Manchester Airport was started in 1935 under the name of Ringway Airport and partly opened in 1937 being completed in 1938. It is located in Ringway which is in Wilmslow. During the Second World War it was an RAF base and was very important I producing military aircraft and training parachutists. After the war it went back to being a civilian airport and slowly expanded over the years. It was the busiest airport in the UK after Heathrow in London for a few decades. In 1972 a motorway was opened by the airport and in 1993 there was a railway station and then form 1997 there was a second runway built at the airport.
Activities did reduce though after they sold BA Connect to Flybe and ended their franchise with GB Airways. In 2008 they stopped their daily New York JFK service and in 2013 stopped their London-Gatwick service. There is still a high frequency shuttle service to London Heathrow. American Airlines has daily flights to New York JFK and Chicago O’Hare and they also offered seasonal flights in the past to other North American destinations.
Flybe has added new routes from the airport and also introduced the mini hub which made it easier to travel to various domestic destinations more easily with short transfer times between them. In 2013 Virgin Atlantic introduced Little Red which was a short-haul brand to Gatwick and Heathrow but they were not popular and stopped in 2015.
In the future it is proposed that the airport expand. It has already demolished some buildings to make way for a new taxiway and an extension of terminal 2 is hoped to be achieved soon with improvements made to aid the ground movement of the aircraft. The airport has great plans for expansion but neighbours are not keen on the plans. The possibility of more traffic, increased noise and lost land are among some of the concerns.
There are three passenger terminals at the airport and they are all linked together by travellators and a skylink. Terminal 1 is used for schedules and chartered flights to Europe and other worldwide destinations. It was opened in 1962 and is a base for EasyJey, Jet2 and Thomas Cook. It will not be included in the airport expansion plans and will mainly be demolished, despite being the biggest terminal at present. Terminal 2 is also used by many airlines for chartered and scheduled flights around the world and Europe. It is designed to easily be expanded and there are plans to do this. Terminal 3 was opened in 1989 and was originally called Terminal A and changed names a few times before Terminal 3 was settled upon. It is mainly used by British Airways and for domestic flights.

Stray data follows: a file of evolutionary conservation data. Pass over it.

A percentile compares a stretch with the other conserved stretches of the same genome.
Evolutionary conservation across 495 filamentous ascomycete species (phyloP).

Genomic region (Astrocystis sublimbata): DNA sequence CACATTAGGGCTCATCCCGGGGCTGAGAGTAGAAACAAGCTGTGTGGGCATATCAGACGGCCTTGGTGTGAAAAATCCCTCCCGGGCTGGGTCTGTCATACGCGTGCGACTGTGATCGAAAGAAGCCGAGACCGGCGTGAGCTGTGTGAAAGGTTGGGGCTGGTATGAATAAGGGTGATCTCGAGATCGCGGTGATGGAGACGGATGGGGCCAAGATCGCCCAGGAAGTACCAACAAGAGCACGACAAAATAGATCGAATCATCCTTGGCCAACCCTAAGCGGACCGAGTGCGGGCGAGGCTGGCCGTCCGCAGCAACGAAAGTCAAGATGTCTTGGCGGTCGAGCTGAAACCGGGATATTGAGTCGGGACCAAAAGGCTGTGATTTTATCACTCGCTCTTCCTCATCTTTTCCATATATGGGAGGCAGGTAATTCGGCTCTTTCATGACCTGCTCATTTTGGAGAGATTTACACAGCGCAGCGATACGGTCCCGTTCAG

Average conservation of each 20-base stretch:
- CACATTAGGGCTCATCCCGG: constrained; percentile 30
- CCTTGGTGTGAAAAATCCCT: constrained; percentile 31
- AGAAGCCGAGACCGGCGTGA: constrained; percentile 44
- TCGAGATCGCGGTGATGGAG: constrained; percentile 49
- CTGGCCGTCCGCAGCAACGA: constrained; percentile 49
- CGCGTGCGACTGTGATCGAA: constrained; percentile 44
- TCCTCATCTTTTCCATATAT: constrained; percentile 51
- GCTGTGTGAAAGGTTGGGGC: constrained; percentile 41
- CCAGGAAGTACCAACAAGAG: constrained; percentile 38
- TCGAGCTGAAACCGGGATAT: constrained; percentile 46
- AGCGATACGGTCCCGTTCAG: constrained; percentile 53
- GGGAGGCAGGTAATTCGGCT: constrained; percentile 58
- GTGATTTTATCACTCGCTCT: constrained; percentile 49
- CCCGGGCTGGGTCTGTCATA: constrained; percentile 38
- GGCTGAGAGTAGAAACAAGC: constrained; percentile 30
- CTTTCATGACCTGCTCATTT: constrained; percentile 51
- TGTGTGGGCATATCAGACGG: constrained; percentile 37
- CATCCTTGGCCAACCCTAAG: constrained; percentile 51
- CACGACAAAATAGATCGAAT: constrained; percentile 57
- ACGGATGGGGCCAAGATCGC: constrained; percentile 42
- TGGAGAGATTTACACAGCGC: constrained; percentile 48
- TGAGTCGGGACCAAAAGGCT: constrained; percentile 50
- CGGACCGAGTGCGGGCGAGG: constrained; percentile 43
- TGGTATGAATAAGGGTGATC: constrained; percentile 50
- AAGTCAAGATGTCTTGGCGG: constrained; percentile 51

As with all airports it does have a history of delays. These can happen due to many reasons form strikes to the weather and many passengers can be affected by them. They can not only be annoying, but can cause big problems, particularly if you miss connecting flights, miss part of a holiday or do not return home early enough to get back to work. If you delay is the fault of the airline, you might be able to claim compensation.
The rules are very firmly set and so you need to fit certain criteria in order to claim. If you airline is either based in the EU and you landed in an EU airport or if the flight left from an EU airport then you can make a claim under the EU regulation 261/2004. If your airline does not fit these criteria then you may still be able to make a claim for compensation but you will have to check other regulations. In the case of an EU claim you will get compensation if you have been delayed for more than three hours at the fault of the airline. If you leave more than three hours late this will not matter, it is the arrival time that is important as it can be possible to make time up during a flight. The amount of compensation you get will depend on how long you are delayed for, obviously the longer the delay, the higher the compensation but it can also depend on the length of the flight with longer flights which are delayed for over four hours being the highest amount and short flights delayed just over three hours being the least. However, as the amount varies between 250 and 600 Euros it can still be worth making a claim if you think that you qualify.
There are three main situations when you may be able to claim compensation. If there is a delay caused by the airline that is over three hours, if your flight is cancelled or if you get bumped off the flight. Delays happen for many reasons but the airline only has to compensate you if it was their fault and over three hours. If a flight is cancelled, the rules are similar so it is only if the cancellation is the airlines fault do they need to pay compensation. They should offer an alternative flight or a refund on the ticket price but there may be compensation due as well. The final reason is being bumped off a flight. This happens because flights are overbooked as airlines assume not everyone will turn up and sometimes they do. They may ask for volunteers to take an alternative flight and will negotiate directly with them offering alternative flight and perhaps vouchers for food/drink/hotel while they wait and it is up to the volunteers to negotiate with the airline. However, if there are not enough volunteers then the airline may choose people to leave the flight and these can claim compensation if this means that their arrival is delayed.